Posts Tagged ‘Broadway’

I was watching The Carol Burnett 50th anniversary special in December 2017. Carol noted that Bernadette Peters was on her very first episode on 11 September 1967. How could that be?

Because Ms. Peters was a member of the Actors Equity union the age of nine, with two television credits from 1958! Moreover, she was in two short-lived roles, and was an understudy for a third, on Broadway before she first made the Burnett show, uncredited. She made at least ten more appearances.

Bernadette Peters is a Broadway legend who has won Tony Awards for her performances in Song and Dance (1985) and in the 1999 revival of Annie Get Your Gun.

Her numerous other Broadway credits include starring roles in Into the Woods, Sunday in the Park with George, and Gypsy. She is considered by theater critics to be among the best interpreters of Stephen Sondheim’s work.

The actress, born Bernadette Lazzara, also made her mark in movies such as The Jerk and Pennies from Heaven, both with Steve Martin, whom she dated from 1977 to 1981. And she was in Annie (1982) with the aforementioned Carol Burnett.

Peters married investment adviser Michael Wittenberg on July 20, 1996. He “died at age 43 on September 26, 2005, in a helicopter crash in Montenegro while on a business trip.”

She has recorded six albums, performed in many concerts and serves on the Board of Trustees of Broadway Cares/Equity Fights AIDS, among other works.

Starting on January 20, 2018, she has been starring in Hello, Dolly, an iconic role that been played by Barbra Streisand on screen, and Ginger Rogers, Ethel Merman, Pearl Bailey and, of course, Carol Channing on stage. She replaced Tony winner Bette Midler; Victor Garber follows David Hyde Pierce as Horace Vandergelder.

Charles, who directed me in Boys in the Band way back in 1975, saw the current production and declared it “spectacular.” He said, “Bernadette Peters has grown into a mature, comic actress who can also break your heart.”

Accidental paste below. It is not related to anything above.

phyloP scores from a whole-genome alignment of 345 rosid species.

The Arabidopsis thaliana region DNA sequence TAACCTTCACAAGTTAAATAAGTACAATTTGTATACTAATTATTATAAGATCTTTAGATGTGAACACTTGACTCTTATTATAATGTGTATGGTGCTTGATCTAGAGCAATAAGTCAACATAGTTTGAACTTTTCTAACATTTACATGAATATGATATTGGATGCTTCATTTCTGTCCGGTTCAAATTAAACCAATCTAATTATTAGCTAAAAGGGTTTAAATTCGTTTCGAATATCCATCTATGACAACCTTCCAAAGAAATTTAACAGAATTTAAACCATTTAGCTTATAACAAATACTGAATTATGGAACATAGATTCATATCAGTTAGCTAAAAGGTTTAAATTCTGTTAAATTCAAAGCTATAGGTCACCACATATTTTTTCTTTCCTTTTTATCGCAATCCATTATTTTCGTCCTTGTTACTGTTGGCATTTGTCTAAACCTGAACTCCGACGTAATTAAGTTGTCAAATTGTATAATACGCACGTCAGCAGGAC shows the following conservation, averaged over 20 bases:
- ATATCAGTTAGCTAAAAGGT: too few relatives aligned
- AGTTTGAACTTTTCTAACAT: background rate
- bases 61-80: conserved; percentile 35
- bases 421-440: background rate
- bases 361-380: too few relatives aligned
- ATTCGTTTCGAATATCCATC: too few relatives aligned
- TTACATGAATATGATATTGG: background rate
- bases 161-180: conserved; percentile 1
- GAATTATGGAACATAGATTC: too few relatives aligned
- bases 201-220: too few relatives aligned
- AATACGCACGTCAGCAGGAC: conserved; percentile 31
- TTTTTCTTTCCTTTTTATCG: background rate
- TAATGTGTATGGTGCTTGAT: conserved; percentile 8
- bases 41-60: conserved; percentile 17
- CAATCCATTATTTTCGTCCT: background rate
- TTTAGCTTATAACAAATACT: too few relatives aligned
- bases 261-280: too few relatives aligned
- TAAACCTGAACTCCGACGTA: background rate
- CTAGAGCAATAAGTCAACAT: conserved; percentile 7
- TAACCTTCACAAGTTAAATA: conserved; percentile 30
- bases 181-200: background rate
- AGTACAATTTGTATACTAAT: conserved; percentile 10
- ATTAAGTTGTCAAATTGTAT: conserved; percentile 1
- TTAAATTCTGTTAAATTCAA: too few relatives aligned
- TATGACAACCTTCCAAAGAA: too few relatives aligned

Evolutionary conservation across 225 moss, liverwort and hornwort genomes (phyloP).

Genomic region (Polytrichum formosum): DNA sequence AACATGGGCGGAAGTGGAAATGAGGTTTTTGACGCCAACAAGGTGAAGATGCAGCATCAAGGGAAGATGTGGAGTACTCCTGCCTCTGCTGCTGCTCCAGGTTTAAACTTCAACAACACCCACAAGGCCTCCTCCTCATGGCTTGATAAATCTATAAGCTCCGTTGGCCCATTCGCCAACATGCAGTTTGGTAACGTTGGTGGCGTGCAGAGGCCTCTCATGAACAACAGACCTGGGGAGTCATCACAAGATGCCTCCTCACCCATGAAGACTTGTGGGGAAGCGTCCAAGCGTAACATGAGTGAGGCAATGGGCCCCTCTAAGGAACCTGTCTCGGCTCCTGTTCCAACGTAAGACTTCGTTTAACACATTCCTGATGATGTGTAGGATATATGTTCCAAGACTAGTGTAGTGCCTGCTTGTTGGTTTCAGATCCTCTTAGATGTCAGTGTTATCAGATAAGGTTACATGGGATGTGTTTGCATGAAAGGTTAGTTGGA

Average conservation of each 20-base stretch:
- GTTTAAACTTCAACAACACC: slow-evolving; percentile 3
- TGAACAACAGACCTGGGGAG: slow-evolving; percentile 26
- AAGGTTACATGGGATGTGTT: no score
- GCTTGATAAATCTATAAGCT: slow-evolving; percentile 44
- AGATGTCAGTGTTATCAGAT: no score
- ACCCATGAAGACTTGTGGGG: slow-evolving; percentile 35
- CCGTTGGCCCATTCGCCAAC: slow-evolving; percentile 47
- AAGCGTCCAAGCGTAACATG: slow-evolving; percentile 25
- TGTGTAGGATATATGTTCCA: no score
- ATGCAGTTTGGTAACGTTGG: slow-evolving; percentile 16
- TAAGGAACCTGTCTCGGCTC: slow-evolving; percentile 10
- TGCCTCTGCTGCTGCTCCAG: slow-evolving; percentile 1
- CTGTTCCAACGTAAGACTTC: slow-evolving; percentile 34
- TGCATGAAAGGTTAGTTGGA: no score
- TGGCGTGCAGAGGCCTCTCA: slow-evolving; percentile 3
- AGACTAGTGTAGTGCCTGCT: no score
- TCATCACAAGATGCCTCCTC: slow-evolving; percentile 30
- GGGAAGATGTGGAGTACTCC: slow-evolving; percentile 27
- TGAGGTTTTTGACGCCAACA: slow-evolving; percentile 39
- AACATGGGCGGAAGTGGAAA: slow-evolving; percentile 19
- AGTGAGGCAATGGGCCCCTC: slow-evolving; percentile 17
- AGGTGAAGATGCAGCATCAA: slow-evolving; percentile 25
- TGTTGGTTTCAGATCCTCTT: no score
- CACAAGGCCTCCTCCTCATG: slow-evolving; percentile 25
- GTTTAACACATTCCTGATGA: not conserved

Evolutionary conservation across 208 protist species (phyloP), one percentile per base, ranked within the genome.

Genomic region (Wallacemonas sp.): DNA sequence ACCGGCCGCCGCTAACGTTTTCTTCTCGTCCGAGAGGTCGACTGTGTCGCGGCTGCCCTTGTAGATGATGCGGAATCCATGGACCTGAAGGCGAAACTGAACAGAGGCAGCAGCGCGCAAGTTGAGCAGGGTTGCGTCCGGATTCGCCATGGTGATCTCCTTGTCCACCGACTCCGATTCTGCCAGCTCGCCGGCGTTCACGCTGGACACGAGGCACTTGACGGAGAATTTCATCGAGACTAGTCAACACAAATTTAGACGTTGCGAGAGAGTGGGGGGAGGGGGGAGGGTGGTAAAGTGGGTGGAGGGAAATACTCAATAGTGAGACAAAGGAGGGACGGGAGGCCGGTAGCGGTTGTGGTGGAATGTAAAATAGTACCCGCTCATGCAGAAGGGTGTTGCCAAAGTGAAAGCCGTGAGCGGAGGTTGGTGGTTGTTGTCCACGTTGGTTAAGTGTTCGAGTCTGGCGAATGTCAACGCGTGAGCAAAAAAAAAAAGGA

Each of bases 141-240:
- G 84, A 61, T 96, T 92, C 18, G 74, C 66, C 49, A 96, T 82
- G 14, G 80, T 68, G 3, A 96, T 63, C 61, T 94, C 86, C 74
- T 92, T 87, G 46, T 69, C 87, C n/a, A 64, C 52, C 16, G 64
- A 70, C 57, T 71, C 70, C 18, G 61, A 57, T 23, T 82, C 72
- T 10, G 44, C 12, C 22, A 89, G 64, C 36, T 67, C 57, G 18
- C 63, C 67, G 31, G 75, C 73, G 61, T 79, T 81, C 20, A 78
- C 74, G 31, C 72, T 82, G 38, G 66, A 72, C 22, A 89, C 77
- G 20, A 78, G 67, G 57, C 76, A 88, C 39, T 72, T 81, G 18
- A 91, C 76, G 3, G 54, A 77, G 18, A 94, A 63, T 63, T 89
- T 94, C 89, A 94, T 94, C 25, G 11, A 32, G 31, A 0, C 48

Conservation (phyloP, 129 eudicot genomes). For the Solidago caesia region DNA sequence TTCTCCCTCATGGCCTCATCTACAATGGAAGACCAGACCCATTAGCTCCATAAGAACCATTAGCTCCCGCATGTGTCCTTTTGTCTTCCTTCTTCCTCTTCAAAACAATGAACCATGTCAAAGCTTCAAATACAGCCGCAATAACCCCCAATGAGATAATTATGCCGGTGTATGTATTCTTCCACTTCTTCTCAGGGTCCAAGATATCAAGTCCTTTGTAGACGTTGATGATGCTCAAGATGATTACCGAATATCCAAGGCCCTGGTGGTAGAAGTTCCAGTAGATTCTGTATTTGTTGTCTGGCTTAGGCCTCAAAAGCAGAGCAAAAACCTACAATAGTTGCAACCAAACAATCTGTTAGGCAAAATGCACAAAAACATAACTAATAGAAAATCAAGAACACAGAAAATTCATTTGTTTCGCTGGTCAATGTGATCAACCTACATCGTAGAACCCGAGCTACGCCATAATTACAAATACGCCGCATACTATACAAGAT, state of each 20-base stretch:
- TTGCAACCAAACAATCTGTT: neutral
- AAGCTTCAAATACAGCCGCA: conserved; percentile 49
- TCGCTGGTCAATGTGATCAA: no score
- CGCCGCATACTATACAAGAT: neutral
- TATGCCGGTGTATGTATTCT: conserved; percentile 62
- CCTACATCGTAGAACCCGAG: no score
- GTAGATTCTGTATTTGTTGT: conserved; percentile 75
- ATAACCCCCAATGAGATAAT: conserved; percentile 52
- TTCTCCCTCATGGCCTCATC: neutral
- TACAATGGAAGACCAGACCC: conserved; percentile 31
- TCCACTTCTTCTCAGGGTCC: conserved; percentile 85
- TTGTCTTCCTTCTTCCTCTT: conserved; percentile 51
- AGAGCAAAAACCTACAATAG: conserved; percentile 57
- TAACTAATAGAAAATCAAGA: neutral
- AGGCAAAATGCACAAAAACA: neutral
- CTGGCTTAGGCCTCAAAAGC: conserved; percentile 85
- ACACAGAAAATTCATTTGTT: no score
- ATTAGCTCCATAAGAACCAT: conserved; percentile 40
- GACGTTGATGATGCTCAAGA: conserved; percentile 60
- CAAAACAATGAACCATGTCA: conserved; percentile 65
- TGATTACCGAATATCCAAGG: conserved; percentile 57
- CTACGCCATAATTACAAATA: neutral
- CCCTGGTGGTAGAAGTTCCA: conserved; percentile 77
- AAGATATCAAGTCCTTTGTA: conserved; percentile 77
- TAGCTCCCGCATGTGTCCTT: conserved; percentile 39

Happy birthday to a performer who is still going strong, Bernadette Peters.

Cynthia Erivo as Celie in the Broadway revival

I never finished reading Alice Walker’s powerful 1982 novel The Color Purple, though I had read good chunks of it.

The movie came out in late 1985, so I would have seen it in the first three months of the following year. I thought it was strong, powerful, and occasionally difficult to watch. Danny Glover played Mister/Albert, who was a brute. Whoopi Goldberg as Celie Johnson, Margaret Avery and Shug Avery, and, surprisingly, Oprah Winfrey as Sofia were quite good, as was the rest of the cast.

The film garnered 11 Academy Award nominations, including for those three women, winning zero, making it the film with the most noms with no Oscars. Goldberg and director Steven Spielberg did win the Golden Globes, and the film was named best drama.

Then there was the first Broadway production which ran from December 2005 to the end of February 2008, nominated for 11 Tonys, and winning one, LaChanze as Celie. Renée Elise Goldsberry, later of Hamilton fame, played Celie’s sister Nettie. The touring company production ended a couple years later.

The musical was revived at the end of 2015 and closed early in 2017. It was nominated for four Tonys, and won Best Revival of a Musical and Best Performance by an Actress in a Leading Role in a Musical, Cynthia Erivo as Celie.

The touring show started on October 17, 2017 in Baltimore. But wait. What did I see on October 8 at Proctors Theatre in Schenectady, featuring “director John Doyle’s deceptively simple set design, a towering array of angled, broken barn boards and mismatched wooden chairs that rise up from the stage to the overhead fly-space”?

Technically, it was a preview show, working out the bugs in the story and technical problems. I’m told the cast in the earlier production was quite large, but only 17 in this iteration. The story is strong, especially in the first half. The songs are very inspirational, especially in the second half, and performed well throughout.

A couple actors weren’t miked well, and I couldn’t really make out what they were saying.

A bigger problem for me, though, was the transformation of Mister/Albert from Act 1’s bully to Act 2’s saint. It didn’t feel earned, and as my wife noted, when a child is left in hs care, she worried about the baby’s welfare, unnecessarily so, as it turns out.

I’m sure that the technical issues will be fixed. Whether the storyline will be, I don’t know. Still, even with that caveat, it was well worth seeing.

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Joseph Goebbels’ 105-year-old secretary: ‘No one believes me now, but I knew nothing’ – she said Read the rest of this entry »

alexander-hamiltonI’ve become obsessed with Alexander Hamilton for a while now. He was married to Elizabeth Schuyler, a member of First Presbyterian Church in Albany (my current church!), in 1780. When Aaron Burr killed Hamilton in an 1804 duel, First Presbyterian Albany minister Eliphalet Nott wrote a persuasive sermon which led to the demise of dueling in America.

It definitely intensified with that campaign by some group to put a woman on the $20 bill, replacing Andrew Jackson, something I fully supported.

But then I heard about the Treasury Department’s plan Read the rest of this entry »

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